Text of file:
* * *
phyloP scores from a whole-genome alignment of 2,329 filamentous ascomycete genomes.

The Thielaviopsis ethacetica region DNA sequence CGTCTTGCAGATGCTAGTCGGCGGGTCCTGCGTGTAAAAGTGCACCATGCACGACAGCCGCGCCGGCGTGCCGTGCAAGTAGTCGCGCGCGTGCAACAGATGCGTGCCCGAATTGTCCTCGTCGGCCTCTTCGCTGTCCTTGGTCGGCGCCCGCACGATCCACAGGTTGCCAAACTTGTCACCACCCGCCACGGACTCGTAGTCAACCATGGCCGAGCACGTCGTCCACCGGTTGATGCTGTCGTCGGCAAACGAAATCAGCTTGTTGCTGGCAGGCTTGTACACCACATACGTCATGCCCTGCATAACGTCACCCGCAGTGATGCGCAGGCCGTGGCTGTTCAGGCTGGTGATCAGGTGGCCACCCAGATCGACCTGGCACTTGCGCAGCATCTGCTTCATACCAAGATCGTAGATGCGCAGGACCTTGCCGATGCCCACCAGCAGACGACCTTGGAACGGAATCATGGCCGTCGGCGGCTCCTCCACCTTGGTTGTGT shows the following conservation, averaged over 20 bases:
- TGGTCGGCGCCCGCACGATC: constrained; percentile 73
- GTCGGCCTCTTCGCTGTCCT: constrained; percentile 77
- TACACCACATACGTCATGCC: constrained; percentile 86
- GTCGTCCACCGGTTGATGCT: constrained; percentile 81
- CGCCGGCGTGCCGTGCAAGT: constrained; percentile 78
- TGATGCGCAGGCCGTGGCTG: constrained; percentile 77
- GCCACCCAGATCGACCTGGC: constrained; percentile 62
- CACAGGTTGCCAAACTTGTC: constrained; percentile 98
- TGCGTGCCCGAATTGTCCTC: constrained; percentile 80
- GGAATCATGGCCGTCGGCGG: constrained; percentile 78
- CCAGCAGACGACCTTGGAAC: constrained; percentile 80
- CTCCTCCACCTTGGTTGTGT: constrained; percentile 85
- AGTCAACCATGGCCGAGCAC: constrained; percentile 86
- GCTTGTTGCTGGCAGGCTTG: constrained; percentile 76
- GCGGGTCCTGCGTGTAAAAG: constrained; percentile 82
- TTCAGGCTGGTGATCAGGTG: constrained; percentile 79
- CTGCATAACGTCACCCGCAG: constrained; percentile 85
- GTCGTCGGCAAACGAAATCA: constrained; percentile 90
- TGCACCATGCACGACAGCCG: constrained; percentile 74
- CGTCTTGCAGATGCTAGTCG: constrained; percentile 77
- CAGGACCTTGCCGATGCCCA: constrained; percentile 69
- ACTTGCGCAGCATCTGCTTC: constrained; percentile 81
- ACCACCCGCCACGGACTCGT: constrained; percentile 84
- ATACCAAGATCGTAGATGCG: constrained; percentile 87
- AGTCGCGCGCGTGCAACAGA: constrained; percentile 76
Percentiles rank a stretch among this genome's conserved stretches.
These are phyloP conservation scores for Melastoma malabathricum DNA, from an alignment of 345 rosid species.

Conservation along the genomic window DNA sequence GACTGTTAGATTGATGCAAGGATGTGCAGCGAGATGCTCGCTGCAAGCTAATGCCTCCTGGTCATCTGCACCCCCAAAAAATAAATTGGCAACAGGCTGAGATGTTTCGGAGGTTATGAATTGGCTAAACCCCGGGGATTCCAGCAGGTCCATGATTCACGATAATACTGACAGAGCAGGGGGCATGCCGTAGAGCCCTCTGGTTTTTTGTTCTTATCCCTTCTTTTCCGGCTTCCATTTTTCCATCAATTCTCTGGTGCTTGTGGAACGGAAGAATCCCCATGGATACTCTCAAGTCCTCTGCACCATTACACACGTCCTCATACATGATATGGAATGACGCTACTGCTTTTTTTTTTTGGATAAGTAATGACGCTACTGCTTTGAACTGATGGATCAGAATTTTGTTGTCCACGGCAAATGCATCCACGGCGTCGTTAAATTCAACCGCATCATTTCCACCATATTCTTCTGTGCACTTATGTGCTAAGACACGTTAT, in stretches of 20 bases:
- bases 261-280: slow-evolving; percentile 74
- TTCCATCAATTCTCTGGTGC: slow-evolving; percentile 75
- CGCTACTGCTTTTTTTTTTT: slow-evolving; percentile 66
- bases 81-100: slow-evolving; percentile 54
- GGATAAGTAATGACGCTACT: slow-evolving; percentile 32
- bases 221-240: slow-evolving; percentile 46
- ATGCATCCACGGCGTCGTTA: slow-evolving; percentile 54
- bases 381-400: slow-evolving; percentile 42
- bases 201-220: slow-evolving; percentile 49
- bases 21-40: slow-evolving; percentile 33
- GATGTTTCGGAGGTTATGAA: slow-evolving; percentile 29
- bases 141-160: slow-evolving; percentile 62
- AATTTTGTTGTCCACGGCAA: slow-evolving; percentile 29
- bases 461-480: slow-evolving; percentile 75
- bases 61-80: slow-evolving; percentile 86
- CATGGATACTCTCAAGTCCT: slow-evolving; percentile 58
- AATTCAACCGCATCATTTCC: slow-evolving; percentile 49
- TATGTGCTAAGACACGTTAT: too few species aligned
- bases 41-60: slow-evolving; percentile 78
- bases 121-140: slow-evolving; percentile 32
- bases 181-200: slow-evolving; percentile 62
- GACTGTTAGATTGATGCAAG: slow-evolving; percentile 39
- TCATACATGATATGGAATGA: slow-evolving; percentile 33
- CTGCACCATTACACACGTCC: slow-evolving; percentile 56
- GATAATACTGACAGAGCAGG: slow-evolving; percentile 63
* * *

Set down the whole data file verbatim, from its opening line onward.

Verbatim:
phyloP scores from a whole-genome alignment of 2,329 filamentous ascomycete genomes.

The Thielaviopsis ethacetica region DNA sequence CGTCTTGCAGATGCTAGTCGGCGGGTCCTGCGTGTAAAAGTGCACCATGCACGACAGCCGCGCCGGCGTGCCGTGCAAGTAGTCGCGCGCGTGCAACAGATGCGTGCCCGAATTGTCCTCGTCGGCCTCTTCGCTGTCCTTGGTCGGCGCCCGCACGATCCACAGGTTGCCAAACTTGTCACCACCCGCCACGGACTCGTAGTCAACCATGGCCGAGCACGTCGTCCACCGGTTGATGCTGTCGTCGGCAAACGAAATCAGCTTGTTGCTGGCAGGCTTGTACACCACATACGTCATGCCCTGCATAACGTCACCCGCAGTGATGCGCAGGCCGTGGCTGTTCAGGCTGGTGATCAGGTGGCCACCCAGATCGACCTGGCACTTGCGCAGCATCTGCTTCATACCAAGATCGTAGATGCGCAGGACCTTGCCGATGCCCACCAGCAGACGACCTTGGAACGGAATCATGGCCGTCGGCGGCTCCTCCACCTTGGTTGTGT shows the following conservation, averaged over 20 bases:
- TGGTCGGCGCCCGCACGATC: constrained; percentile 73
- GTCGGCCTCTTCGCTGTCCT: constrained; percentile 77
- TACACCACATACGTCATGCC: constrained; percentile 86
- GTCGTCCACCGGTTGATGCT: constrained; percentile 81
- CGCCGGCGTGCCGTGCAAGT: constrained; percentile 78
- TGATGCGCAGGCCGTGGCTG: constrained; percentile 77
- GCCACCCAGATCGACCTGGC: constrained; percentile 62
- CACAGGTTGCCAAACTTGTC: constrained; percentile 98
- TGCGTGCCCGAATTGTCCTC: constrained; percentile 80
- GGAATCATGGCCGTCGGCGG: constrained; percentile 78
- CCAGCAGACGACCTTGGAAC: constrained; percentile 80
- CTCCTCCACCTTGGTTGTGT: constrained; percentile 85
- AGTCAACCATGGCCGAGCAC: constrained; percentile 86
- GCTTGTTGCTGGCAGGCTTG: constrained; percentile 76
- GCGGGTCCTGCGTGTAAAAG: constrained; percentile 82
- TTCAGGCTGGTGATCAGGTG: constrained; percentile 79
- CTGCATAACGTCACCCGCAG: constrained; percentile 85
- GTCGTCGGCAAACGAAATCA: constrained; percentile 90
- TGCACCATGCACGACAGCCG: constrained; percentile 74
- CGTCTTGCAGATGCTAGTCG: constrained; percentile 77
- CAGGACCTTGCCGATGCCCA: constrained; percentile 69
- ACTTGCGCAGCATCTGCTTC: constrained; percentile 81
- ACCACCCGCCACGGACTCGT: constrained; percentile 84
- ATACCAAGATCGTAGATGCG: constrained; percentile 87
- AGTCGCGCGCGTGCAACAGA: constrained; percentile 76
Percentiles rank a stretch among this genome's conserved stretches.
These are phyloP conservation scores for Melastoma malabathricum DNA, from an alignment of 345 rosid species.

Conservation along the genomic window DNA sequence GACTGTTAGATTGATGCAAGGATGTGCAGCGAGATGCTCGCTGCAAGCTAATGCCTCCTGGTCATCTGCACCCCCAAAAAATAAATTGGCAACAGGCTGAGATGTTTCGGAGGTTATGAATTGGCTAAACCCCGGGGATTCCAGCAGGTCCATGATTCACGATAATACTGACAGAGCAGGGGGCATGCCGTAGAGCCCTCTGGTTTTTTGTTCTTATCCCTTCTTTTCCGGCTTCCATTTTTCCATCAATTCTCTGGTGCTTGTGGAACGGAAGAATCCCCATGGATACTCTCAAGTCCTCTGCACCATTACACACGTCCTCATACATGATATGGAATGACGCTACTGCTTTTTTTTTTTGGATAAGTAATGACGCTACTGCTTTGAACTGATGGATCAGAATTTTGTTGTCCACGGCAAATGCATCCACGGCGTCGTTAAATTCAACCGCATCATTTCCACCATATTCTTCTGTGCACTTATGTGCTAAGACACGTTAT, in stretches of 20 bases:
- bases 261-280: slow-evolving; percentile 74
- TTCCATCAATTCTCTGGTGC: slow-evolving; percentile 75
- CGCTACTGCTTTTTTTTTTT: slow-evolving; percentile 66
- bases 81-100: slow-evolving; percentile 54
- GGATAAGTAATGACGCTACT: slow-evolving; percentile 32
- bases 221-240: slow-evolving; percentile 46
- ATGCATCCACGGCGTCGTTA: slow-evolving; percentile 54
- bases 381-400: slow-evolving; percentile 42
- bases 201-220: slow-evolving; percentile 49
- bases 21-40: slow-evolving; percentile 33
- GATGTTTCGGAGGTTATGAA: slow-evolving; percentile 29
- bases 141-160: slow-evolving; percentile 62
- AATTTTGTTGTCCACGGCAA: slow-evolving; percentile 29
- bases 461-480: slow-evolving; percentile 75
- bases 61-80: slow-evolving; percentile 86
- CATGGATACTCTCAAGTCCT: slow-evolving; percentile 58
- AATTCAACCGCATCATTTCC: slow-evolving; percentile 49
- TATGTGCTAAGACACGTTAT: too few species aligned
- bases 41-60: slow-evolving; percentile 78
- bases 121-140: slow-evolving; percentile 32
- bases 181-200: slow-evolving; percentile 62
- GACTGTTAGATTGATGCAAG: slow-evolving; percentile 39
- TCATACATGATATGGAATGA: slow-evolving; percentile 33
- CTGCACCATTACACACGTCC: slow-evolving; percentile 56
- GATAATACTGACAGAGCAGG: slow-evolving; percentile 63